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A Pair From Lewis Porter: Beauty & Mystery/Three Minutes To Four

Dan Bilawsky By

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Lewis Porter is living proof that the marriage of a wide knowledge base and an open mind makes for a beautifully creative whole. As an esteemed author, a revered academic, a highly respected composer, and a first-rate pianist, Porter operates from a unique, variable-angle vantage point occupied by few others. He knows from whence this music came, he's able to arrange his thoughts in clear-headed fashion, he has a thirst for knowledge and a desire to explore the unknown, and he possesses the musical skill set(s) necessary to pull off most anything he desires. These two divergent yet complementary dates make that case.

Lewis Porter
Beauty & Mystery

"The most beautiful thing we can experience is the mysterious," stated Albert Einstein. In doing so, the great physicist philosophized about understanding and seeking beauty as an ideal with greater dimensions and depth. That quote earns its place as the central thesis of this date, being that it's explored and exploited time and again through the music. Porter put together the headiest of bands to examine this conceptual notion—a trio with bassist John Patitucci and drummer Terri Lyne Carrington—and the results are every bit as stimulating as one might expect.

Variety carries the day here, but a palpable sense of cohesion makes everything fit together. There's an agreeable solo piano prologue inspired by the opening notes of Jean Sibelius' Symphony No. 2, a deeply spiritual take on Curtis Mayfield's "People Get Ready" with Patittuci's resonant tones speaking to the soul, a contrafact on "Cherokee" (dubbed "Chasing Lines") that swings and kicks in all the right ways, a "Dazzling Raga" using an exotic scalar pattern as its DNA, and a peaceful waltzing send-off in the form of "Day Is Done." Add to that Porter's Coltrane triptych—the in-the-swing-pocket "Blues For Trane And McCoy" and the choppy and melodically incisive "Birthplace," both featuring guest saxophonist Tia Fuller, and the bass-centric "From Giovanni To Jimmy" nodding simultaneously to Patitucci's heritage and the great Jimmy Garrison—and you start to see how many different ways this music can move.

In engaging with a broadened and unfixed concept of beauty, Porter and his bandmates manage to create an album that's both in keeping with expectations and several steps beyond. This one has deep roots and modernistic branches.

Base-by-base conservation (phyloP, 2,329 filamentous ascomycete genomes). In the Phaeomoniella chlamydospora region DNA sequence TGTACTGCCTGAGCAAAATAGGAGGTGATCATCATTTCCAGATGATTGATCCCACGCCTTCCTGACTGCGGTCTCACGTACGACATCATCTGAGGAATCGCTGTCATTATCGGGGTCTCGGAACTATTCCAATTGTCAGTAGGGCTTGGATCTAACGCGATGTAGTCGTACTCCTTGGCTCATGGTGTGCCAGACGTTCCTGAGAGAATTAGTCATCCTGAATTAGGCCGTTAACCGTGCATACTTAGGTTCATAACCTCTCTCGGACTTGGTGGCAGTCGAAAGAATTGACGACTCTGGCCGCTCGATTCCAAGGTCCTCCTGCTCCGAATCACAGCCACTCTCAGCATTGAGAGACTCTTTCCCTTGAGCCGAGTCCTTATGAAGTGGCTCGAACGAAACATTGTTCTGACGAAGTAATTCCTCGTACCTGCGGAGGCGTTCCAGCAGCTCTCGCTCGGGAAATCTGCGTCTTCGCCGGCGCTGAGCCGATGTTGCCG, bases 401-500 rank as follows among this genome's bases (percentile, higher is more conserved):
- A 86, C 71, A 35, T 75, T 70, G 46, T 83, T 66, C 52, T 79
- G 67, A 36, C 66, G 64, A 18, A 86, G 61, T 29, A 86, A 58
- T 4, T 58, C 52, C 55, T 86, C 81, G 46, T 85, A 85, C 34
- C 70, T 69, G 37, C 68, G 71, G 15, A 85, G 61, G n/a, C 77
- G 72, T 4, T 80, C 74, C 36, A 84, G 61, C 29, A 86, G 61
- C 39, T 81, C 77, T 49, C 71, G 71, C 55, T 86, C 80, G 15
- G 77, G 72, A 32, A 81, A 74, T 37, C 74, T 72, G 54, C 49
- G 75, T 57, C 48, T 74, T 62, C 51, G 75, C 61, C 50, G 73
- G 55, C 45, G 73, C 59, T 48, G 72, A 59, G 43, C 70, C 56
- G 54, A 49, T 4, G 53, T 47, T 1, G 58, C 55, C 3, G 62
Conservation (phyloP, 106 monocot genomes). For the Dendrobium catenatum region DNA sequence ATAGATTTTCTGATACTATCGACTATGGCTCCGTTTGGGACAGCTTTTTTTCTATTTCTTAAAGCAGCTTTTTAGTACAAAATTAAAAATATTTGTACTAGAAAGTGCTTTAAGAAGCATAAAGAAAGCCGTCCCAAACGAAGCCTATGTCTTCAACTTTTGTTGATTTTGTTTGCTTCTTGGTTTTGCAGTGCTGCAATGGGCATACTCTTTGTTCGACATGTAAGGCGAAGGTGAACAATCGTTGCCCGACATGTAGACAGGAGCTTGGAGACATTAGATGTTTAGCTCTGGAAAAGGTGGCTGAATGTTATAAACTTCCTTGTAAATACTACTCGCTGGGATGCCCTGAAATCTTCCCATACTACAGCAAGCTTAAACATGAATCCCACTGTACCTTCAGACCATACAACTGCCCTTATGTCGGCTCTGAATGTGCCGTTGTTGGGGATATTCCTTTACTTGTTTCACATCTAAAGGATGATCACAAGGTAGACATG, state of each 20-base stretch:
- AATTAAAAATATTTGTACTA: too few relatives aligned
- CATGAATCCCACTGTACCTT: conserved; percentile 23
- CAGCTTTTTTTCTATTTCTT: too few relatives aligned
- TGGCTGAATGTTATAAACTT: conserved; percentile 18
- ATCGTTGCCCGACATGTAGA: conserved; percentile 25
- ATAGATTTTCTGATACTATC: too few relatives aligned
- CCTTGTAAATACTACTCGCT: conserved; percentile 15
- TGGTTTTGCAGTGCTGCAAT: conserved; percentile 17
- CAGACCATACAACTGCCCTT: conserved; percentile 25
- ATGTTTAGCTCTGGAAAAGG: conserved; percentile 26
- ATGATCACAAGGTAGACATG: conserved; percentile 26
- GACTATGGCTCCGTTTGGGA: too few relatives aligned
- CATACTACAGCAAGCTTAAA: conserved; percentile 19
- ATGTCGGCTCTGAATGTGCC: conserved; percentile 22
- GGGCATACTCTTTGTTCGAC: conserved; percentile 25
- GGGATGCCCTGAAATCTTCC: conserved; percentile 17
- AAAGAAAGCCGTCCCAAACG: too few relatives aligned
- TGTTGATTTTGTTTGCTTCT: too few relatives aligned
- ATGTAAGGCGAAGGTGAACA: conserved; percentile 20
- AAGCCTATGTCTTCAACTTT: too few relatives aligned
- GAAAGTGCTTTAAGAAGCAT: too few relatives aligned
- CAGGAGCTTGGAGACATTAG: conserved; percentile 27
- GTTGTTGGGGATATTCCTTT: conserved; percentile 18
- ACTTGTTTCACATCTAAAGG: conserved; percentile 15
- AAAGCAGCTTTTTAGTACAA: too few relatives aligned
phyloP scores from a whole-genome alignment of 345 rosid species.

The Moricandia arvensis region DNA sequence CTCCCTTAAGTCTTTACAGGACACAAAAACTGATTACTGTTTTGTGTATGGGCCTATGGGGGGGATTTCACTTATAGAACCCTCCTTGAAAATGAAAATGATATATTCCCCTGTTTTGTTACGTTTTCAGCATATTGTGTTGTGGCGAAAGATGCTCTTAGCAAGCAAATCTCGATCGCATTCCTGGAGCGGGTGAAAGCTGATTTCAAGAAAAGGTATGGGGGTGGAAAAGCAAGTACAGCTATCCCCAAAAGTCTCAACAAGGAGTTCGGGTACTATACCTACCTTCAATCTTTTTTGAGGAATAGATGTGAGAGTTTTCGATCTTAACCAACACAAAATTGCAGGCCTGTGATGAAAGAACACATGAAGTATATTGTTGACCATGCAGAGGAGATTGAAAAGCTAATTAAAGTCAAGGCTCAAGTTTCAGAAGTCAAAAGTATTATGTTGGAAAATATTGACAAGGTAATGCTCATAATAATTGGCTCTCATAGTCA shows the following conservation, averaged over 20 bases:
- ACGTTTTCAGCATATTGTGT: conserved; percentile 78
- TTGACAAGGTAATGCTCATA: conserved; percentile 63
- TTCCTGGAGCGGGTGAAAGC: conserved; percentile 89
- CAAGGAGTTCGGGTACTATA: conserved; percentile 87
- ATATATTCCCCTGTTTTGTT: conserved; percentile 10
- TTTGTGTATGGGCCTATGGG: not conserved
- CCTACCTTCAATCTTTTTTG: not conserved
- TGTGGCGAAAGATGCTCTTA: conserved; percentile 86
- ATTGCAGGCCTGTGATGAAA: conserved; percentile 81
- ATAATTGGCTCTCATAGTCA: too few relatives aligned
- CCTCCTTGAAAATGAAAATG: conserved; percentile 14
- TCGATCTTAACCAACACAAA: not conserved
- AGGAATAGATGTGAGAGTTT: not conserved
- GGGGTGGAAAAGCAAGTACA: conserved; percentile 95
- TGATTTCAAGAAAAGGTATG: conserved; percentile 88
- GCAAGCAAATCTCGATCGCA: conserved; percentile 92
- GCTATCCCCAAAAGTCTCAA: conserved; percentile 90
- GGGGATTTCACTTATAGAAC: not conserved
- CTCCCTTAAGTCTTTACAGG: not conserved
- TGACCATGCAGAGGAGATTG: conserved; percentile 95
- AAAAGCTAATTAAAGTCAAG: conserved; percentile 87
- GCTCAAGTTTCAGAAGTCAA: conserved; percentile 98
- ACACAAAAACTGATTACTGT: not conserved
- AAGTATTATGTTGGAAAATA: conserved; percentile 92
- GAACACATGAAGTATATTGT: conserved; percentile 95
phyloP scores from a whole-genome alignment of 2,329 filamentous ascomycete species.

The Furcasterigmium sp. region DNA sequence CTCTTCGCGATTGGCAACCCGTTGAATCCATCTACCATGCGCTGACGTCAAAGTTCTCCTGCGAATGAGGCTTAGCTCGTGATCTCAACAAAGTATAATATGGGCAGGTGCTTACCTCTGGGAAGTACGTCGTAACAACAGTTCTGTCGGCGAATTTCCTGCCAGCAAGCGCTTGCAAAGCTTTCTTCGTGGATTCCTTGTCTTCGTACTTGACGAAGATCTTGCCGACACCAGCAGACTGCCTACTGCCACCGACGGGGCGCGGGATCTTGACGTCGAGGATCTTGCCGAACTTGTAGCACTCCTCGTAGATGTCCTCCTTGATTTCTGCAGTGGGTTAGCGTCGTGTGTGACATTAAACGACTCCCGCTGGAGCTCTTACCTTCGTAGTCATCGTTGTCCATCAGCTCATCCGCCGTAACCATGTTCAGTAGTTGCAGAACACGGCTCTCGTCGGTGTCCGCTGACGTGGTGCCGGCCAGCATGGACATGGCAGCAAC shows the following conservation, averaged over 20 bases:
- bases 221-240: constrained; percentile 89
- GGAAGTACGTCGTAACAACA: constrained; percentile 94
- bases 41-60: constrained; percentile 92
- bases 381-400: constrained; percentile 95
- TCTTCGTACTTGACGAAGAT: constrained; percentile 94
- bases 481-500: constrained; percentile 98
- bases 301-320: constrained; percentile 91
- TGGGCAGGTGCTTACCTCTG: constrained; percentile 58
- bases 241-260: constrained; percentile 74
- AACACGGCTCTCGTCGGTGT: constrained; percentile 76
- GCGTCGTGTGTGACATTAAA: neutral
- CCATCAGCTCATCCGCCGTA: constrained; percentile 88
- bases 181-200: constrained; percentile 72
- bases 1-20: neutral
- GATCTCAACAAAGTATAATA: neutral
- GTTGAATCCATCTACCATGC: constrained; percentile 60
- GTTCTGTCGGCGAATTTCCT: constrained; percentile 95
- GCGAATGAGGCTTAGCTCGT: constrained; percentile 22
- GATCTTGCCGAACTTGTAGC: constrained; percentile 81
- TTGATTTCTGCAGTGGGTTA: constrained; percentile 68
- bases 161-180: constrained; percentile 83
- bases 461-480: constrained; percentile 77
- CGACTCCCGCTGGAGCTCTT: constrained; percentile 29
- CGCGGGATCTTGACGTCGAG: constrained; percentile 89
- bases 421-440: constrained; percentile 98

Lewis Porter-Phil Scarff Group
Three Minutes To Four
Whaling City Sound

While both albums under discussion speak clearly to jazz in its present tense and current states, Three Minutes To Four moves further afield. It's a statement built on aural ethnography. Porter and co-leader Phil Scarff tap into their vast shared knowledge of the musics of India, Ghana, and South Africa, along with Western classical language and salt-of-the-Earth jazz, to create alloys unlike (m)any others. Can this quartet swing and burn? Of course. Just listen to Scarff blow over the cooking rhythm section of Porter, bassist John Funkhouser, and drummer Bertram Lehmann on the second part of "Bageshri-Bageshwari." But swing isn't the thing here. This quartet's music embraces far more than jazz's primary pulse and standard currency. The hypnotic strains that introduce "Bageshri-Bageshwari," the dangerously compelling angularity behind "Olivier," and the opening movement of the "Skies Of South Africa Suite" all make that clear. Within that small sampling of songs you have, respectively, a North Indian raga, some Messiaen-ic maneuvering, and bird calls from the South African seaside town of Hermanus to count as primary influences.

Much of this music has a trance-like allure or a curious face, but not all of it. "Long Ago" presents with pseudo-tropical pep, "Branches In The Trees" (from the "Skies Of South Africa Suite") is pure sinister chic, and "Striver's Row" nods to Sonny Rollins in the most conversational and, yes, swinging of ways. It takes a true team to make such a syncretic approach to composing, performing, and programming work, and that's just what we have here. Porter's work with the world-wise Scarff, Funkhouser, and Lehmann proves prosperous in artistic terms. But that's not surprising. Where doesn't Porter thrive?

Tracks and Personnel

Beauty & Mystery

Tracks: Prologue; Birthplace; Bye Bye Blackbird; People Get Ready; Blues For Trane; 1919; Chasing Lines; Dazzling Raga; From Giovanni To Jimmy; Day Is Done.

Personnel: Lewis Porter: piano; John Patitucci: bass; Terri Lyne Carrington: drums; Tia Fuller: soprano saxophone (2), alto saxophone (5).

Three Minutes To Four

Tracks: Journey; Bageshri-Bageshwari: Part 1 (Intoduction, Alap); Part 2; Olivier; Long Ago; Raga Shree, Gajawara Baje Hi RahilaBaje Hi Baje Hi; Skies Of South Africa Suite: Bird Songs Of Hermanus; Branches In The Trees; Three Minutes To Four; Striver's Row; Serially Retro Suite: Dozens, Not Baker's; Retro Cells; Raga Bhairavi: Part 1 (Introduction, Alap); Part 2.

Personnel: Lewis Porter: piano; Phil Scarff: tenor saxophone (4, 8, 10), soprano saxophone (1-3, 6, 9, 11-13), sopranino saxophone (5, 7), tamboura (2, 3, 6, 9, 12, 13); John Funkhouser: bass; Bertram Lehmann: drums.


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